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Made in Movieland: Imitation, Agency, and Girl Movie Fandom in the 1910s.
Camera Obscura (2100)
  • Diana Anselmo-Sequeira, University of Pittsburgh

This article uses the key concept of imitation as a frame through which I explore the complex relationship established between a burgeoning American film press and the first generation of girls to be culturally construed as “adolescent” and “movie fans.” Interlacing early-twentieth-century psychology literature with commercial print sources and girls’ own fan testimonies, I set out to investigate the ways imitation became a source of agency for movie-loving girls at a time popular and scientific sources understood imitative behavior as both a mark of women’s intellectual inferiority and a product of female adolescent arrestment. The goal of this piece is to show that adolescent girls were a crucial part of early American cinema, and that the ambivalent modes of representation and address movie magazines directed at girl spectators evidence a growing commercial dependence—as well as a patriarchal anxiety—over young female audiences’ centrality to a profit-driven film industry.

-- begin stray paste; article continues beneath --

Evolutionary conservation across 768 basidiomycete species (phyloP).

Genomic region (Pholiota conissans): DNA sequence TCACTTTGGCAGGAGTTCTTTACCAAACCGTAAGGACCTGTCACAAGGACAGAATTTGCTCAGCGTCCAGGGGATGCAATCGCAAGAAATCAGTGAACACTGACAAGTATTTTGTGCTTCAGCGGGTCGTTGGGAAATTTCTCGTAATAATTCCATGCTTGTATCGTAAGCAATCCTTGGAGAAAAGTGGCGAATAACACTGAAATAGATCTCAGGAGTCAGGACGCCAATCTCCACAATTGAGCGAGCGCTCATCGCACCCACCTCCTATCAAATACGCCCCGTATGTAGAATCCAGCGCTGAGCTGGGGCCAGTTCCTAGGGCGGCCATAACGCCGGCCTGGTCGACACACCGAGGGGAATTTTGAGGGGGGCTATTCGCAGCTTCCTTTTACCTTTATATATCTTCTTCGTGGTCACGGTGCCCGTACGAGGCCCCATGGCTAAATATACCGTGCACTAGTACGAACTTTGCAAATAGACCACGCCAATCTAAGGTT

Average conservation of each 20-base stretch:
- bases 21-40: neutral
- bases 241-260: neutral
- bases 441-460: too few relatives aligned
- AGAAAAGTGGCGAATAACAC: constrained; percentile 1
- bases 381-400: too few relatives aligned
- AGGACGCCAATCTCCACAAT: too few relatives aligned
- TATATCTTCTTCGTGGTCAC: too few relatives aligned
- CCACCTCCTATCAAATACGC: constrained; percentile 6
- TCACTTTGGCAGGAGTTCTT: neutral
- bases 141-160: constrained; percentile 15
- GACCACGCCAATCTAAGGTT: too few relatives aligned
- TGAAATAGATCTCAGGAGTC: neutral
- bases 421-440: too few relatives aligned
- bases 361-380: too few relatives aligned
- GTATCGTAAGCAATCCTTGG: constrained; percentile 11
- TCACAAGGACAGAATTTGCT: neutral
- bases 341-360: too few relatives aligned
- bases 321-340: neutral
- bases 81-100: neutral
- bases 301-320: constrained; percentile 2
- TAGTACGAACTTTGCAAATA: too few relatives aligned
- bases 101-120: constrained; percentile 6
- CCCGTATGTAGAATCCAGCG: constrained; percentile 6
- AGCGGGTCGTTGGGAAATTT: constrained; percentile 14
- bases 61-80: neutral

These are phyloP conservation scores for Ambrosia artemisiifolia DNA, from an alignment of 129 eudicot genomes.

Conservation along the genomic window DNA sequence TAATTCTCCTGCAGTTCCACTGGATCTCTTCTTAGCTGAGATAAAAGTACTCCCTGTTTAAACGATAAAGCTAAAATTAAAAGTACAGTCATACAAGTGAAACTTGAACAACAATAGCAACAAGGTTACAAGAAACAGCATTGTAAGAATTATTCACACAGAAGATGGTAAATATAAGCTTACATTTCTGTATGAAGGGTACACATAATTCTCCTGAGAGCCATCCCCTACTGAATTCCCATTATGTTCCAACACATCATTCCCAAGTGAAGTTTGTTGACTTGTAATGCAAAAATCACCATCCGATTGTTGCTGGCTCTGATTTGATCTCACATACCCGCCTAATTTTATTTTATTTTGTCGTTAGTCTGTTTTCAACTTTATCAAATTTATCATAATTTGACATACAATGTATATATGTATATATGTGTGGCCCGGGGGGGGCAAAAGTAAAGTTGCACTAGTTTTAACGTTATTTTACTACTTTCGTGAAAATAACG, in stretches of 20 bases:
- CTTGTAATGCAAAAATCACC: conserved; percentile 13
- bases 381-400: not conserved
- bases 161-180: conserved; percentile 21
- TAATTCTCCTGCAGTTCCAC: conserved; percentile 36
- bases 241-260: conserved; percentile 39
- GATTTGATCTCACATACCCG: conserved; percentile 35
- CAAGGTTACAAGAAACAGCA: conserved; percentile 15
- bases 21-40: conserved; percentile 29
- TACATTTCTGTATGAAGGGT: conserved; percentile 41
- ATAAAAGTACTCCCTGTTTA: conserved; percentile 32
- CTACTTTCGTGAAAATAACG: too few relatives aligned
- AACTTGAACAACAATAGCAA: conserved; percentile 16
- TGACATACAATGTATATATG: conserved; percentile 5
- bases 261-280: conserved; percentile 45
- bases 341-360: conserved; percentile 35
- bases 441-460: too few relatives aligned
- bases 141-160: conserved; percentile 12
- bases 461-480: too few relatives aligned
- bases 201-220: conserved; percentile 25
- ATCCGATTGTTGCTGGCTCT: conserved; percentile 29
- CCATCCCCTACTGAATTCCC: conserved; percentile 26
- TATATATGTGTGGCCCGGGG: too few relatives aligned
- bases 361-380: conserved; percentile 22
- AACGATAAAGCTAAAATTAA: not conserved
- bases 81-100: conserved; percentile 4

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Diana Anselmo-Sequeira. "Made in Movieland: Imitation, Agency, and Girl Movie Fandom in the 1910s." Camera Obscura (2100)
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